Grand Canyon Gondola Possibly in the Future

It’s not hard to find a stunning view while visiting the Grand Canyon National Park. Many tourists just choose to peek off the edge of the incredible monument, but thanks to the Skywalk, you can look down into the Grand Canyon from a clear glass walkway that extends over the great chasm. The one thing still unavailable is a means to descend down into this natural wonder of the world, but that may be changing within the next four years.

Developer R. Lamar Whitmer has been campaigning for the construction of a gondola that would take visitors of the iconic monument into its depths. The cable car would carry tourists down into the canyon near the confluence of the Colorado and Little Colorado rivers, both sides of the canyon at their side. Unfortunately, that confluence is three hours away from Grand Canyon National Park, but this doesn’t worry Whitmer. He’s focusing on the full experience, and for the average tourist, visiting the bottom of the canyon isn’t as simple as it may seem. The gondola would change that forever, allowing anyone to visit the bottom with ease.

The gondola alone wouldn’t be a cheap addition to the world-famous landmark, but that’s not all the developer hopes to have approved. The gondola would be framed by its own attraction, complete with one of the Grand Canyon restaurants, a museum, Grand Canyon shopping outlets, hotels, and a walkway for tourists to see the canyon from this new angle. The entire attraction, as impressive as it would be, would cost $150 million to install, not to mention the cost of maintaining it, and there are understandably those who oppose.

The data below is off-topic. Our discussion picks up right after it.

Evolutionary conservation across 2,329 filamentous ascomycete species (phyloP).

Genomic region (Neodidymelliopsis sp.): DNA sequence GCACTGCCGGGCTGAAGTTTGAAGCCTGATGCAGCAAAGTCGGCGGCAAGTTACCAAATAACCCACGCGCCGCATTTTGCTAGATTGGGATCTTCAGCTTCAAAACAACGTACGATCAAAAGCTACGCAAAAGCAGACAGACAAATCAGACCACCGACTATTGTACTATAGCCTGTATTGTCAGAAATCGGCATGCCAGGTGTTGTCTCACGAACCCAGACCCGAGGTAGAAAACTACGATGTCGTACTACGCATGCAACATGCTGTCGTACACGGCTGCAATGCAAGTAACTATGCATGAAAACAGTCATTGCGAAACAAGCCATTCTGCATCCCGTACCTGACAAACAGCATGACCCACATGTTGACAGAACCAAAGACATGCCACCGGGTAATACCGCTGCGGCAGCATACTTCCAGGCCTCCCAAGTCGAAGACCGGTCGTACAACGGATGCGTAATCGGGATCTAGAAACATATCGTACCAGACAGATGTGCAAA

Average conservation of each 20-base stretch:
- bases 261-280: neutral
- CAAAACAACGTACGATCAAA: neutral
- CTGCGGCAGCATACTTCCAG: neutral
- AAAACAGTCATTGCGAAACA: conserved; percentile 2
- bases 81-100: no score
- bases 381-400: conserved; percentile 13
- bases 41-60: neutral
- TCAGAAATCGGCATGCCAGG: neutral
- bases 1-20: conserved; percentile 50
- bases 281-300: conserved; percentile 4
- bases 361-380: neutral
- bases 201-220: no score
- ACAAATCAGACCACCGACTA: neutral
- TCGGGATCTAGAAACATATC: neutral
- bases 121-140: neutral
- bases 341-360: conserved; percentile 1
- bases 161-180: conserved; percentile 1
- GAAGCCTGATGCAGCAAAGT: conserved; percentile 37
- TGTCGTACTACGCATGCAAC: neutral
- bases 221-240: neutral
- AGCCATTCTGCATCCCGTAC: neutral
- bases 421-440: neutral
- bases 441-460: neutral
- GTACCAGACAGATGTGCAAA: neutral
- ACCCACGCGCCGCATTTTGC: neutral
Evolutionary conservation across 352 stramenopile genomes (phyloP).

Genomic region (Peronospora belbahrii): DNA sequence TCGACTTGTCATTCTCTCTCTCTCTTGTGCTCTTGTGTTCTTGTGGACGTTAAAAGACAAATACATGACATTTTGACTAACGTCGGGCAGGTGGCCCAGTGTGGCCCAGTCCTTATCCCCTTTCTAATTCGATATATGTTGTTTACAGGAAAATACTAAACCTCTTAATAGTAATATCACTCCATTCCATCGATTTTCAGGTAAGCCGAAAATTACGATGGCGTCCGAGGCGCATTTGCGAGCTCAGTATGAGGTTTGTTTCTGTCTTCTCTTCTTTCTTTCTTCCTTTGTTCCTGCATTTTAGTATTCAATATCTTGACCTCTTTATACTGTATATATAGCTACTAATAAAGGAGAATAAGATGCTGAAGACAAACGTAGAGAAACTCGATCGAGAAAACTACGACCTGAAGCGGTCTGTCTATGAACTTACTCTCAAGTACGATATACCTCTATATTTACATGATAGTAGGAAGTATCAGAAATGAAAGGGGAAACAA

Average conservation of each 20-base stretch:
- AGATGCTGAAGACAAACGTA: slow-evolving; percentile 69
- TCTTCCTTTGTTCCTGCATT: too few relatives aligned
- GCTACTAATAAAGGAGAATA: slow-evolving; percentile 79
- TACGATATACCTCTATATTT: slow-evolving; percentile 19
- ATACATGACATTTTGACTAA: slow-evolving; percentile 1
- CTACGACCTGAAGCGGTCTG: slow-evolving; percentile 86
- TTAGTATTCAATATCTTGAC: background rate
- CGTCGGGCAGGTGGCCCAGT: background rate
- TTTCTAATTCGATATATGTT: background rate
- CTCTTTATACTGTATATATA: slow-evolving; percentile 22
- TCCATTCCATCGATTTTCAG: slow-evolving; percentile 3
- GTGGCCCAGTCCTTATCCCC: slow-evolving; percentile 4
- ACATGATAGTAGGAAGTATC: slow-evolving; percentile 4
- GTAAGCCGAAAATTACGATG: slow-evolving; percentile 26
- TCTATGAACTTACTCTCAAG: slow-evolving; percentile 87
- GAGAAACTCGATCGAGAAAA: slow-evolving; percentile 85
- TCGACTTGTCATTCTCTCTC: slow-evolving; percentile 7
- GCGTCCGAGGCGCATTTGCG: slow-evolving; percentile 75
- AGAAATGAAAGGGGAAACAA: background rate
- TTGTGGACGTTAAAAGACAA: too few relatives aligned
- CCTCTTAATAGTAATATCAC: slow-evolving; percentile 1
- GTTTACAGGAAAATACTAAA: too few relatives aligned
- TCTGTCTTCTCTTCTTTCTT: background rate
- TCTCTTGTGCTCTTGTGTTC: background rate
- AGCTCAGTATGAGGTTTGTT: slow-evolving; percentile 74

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Publicly battling these plans is “Save the Confluence”, one of several groups that strongly oppose the gondola. They fight the project because they believe that the proposed location for the new attraction is on holy ground, one spokesperson even referring to it as their church.

Many of the native Navajo in the area are against the project as well, defending the bottom of the canyon, a place that the Navajo deeply associate with spirituality and awe. There’s even some confusion over who legally owns the proposed construction site, but Whitmer, the project’s lead, remains optimistic about the attraction’s future.

Even taking into account what he calls “litigation time” to fully establish who owns the land, Whitmer predicts an opening date in